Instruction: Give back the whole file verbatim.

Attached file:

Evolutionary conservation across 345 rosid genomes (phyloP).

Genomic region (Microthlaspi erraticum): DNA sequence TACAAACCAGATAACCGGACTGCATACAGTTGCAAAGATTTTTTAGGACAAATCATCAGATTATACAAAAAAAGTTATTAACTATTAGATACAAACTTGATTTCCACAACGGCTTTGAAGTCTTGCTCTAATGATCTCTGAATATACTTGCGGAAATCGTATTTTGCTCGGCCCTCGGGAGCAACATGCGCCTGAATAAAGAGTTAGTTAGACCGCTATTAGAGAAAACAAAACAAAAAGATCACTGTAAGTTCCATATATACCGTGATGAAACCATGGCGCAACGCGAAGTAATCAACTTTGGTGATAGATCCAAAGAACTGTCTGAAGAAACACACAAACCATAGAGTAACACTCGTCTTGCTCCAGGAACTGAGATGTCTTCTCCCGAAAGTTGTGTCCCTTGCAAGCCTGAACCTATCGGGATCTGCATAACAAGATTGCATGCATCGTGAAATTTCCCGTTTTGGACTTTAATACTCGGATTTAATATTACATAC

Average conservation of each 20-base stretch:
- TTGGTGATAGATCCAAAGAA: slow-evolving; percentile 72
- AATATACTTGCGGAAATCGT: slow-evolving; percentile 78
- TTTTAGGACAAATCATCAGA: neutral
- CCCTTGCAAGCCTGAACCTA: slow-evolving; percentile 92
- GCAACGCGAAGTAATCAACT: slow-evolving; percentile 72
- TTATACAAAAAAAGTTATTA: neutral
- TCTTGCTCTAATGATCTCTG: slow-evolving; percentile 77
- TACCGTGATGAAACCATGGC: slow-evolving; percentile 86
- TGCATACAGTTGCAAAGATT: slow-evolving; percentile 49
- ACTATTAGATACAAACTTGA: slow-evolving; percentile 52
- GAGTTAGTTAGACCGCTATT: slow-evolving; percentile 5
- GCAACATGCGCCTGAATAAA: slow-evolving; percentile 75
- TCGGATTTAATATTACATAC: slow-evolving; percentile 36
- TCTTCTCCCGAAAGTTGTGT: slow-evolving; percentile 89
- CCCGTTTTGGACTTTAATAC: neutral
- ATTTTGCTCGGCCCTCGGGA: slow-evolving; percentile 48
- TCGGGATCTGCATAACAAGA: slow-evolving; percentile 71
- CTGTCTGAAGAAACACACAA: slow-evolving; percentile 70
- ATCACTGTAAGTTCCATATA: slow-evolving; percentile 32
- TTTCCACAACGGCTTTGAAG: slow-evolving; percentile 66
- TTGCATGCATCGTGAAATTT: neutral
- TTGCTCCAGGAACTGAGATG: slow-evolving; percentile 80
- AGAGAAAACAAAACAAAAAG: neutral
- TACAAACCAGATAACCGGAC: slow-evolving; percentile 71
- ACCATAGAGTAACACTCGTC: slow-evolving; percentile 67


Evolutionary conservation across 345 rosid genomes (phyloP).

Genomic region (Microthlaspi erraticum): DNA sequence TACAAACCAGATAACCGGACTGCATACAGTTGCAAAGATTTTTTAGGACAAATCATCAGATTATACAAAAAAAGTTATTAACTATTAGATACAAACTTGATTTCCACAACGGCTTTGAAGTCTTGCTCTAATGATCTCTGAATATACTTGCGGAAATCGTATTTTGCTCGGCCCTCGGGAGCAACATGCGCCTGAATAAAGAGTTAGTTAGACCGCTATTAGAGAAAACAAAACAAAAAGATCACTGTAAGTTCCATATATACCGTGATGAAACCATGGCGCAACGCGAAGTAATCAACTTTGGTGATAGATCCAAAGAACTGTCTGAAGAAACACACAAACCATAGAGTAACACTCGTCTTGCTCCAGGAACTGAGATGTCTTCTCCCGAAAGTTGTGTCCCTTGCAAGCCTGAACCTATCGGGATCTGCATAACAAGATTGCATGCATCGTGAAATTTCCCGTTTTGGACTTTAATACTCGGATTTAATATTACATAC

Average conservation of each 20-base stretch:
- TTGGTGATAGATCCAAAGAA: slow-evolving; percentile 72
- AATATACTTGCGGAAATCGT: slow-evolving; percentile 78
- TTTTAGGACAAATCATCAGA: neutral
- CCCTTGCAAGCCTGAACCTA: slow-evolving; percentile 92
- GCAACGCGAAGTAATCAACT: slow-evolving; percentile 72
- TTATACAAAAAAAGTTATTA: neutral
- TCTTGCTCTAATGATCTCTG: slow-evolving; percentile 77
- TACCGTGATGAAACCATGGC: slow-evolving; percentile 86
- TGCATACAGTTGCAAAGATT: slow-evolving; percentile 49
- ACTATTAGATACAAACTTGA: slow-evolving; percentile 52
- GAGTTAGTTAGACCGCTATT: slow-evolving; percentile 5
- GCAACATGCGCCTGAATAAA: slow-evolving; percentile 75
- TCGGATTTAATATTACATAC: slow-evolving; percentile 36
- TCTTCTCCCGAAAGTTGTGT: slow-evolving; percentile 89
- CCCGTTTTGGACTTTAATAC: neutral
- ATTTTGCTCGGCCCTCGGGA: slow-evolving; percentile 48
- TCGGGATCTGCATAACAAGA: slow-evolving; percentile 71
- CTGTCTGAAGAAACACACAA: slow-evolving; percentile 70
- ATCACTGTAAGTTCCATATA: slow-evolving; percentile 32
- TTTCCACAACGGCTTTGAAG: slow-evolving; percentile 66
- TTGCATGCATCGTGAAATTT: neutral
- TTGCTCCAGGAACTGAGATG: slow-evolving; percentile 80
- AGAGAAAACAAAACAAAAAG: neutral
- TACAAACCAGATAACCGGAC: slow-evolving; percentile 71
- ACCATAGAGTAACACTCGTC: slow-evolving; percentile 67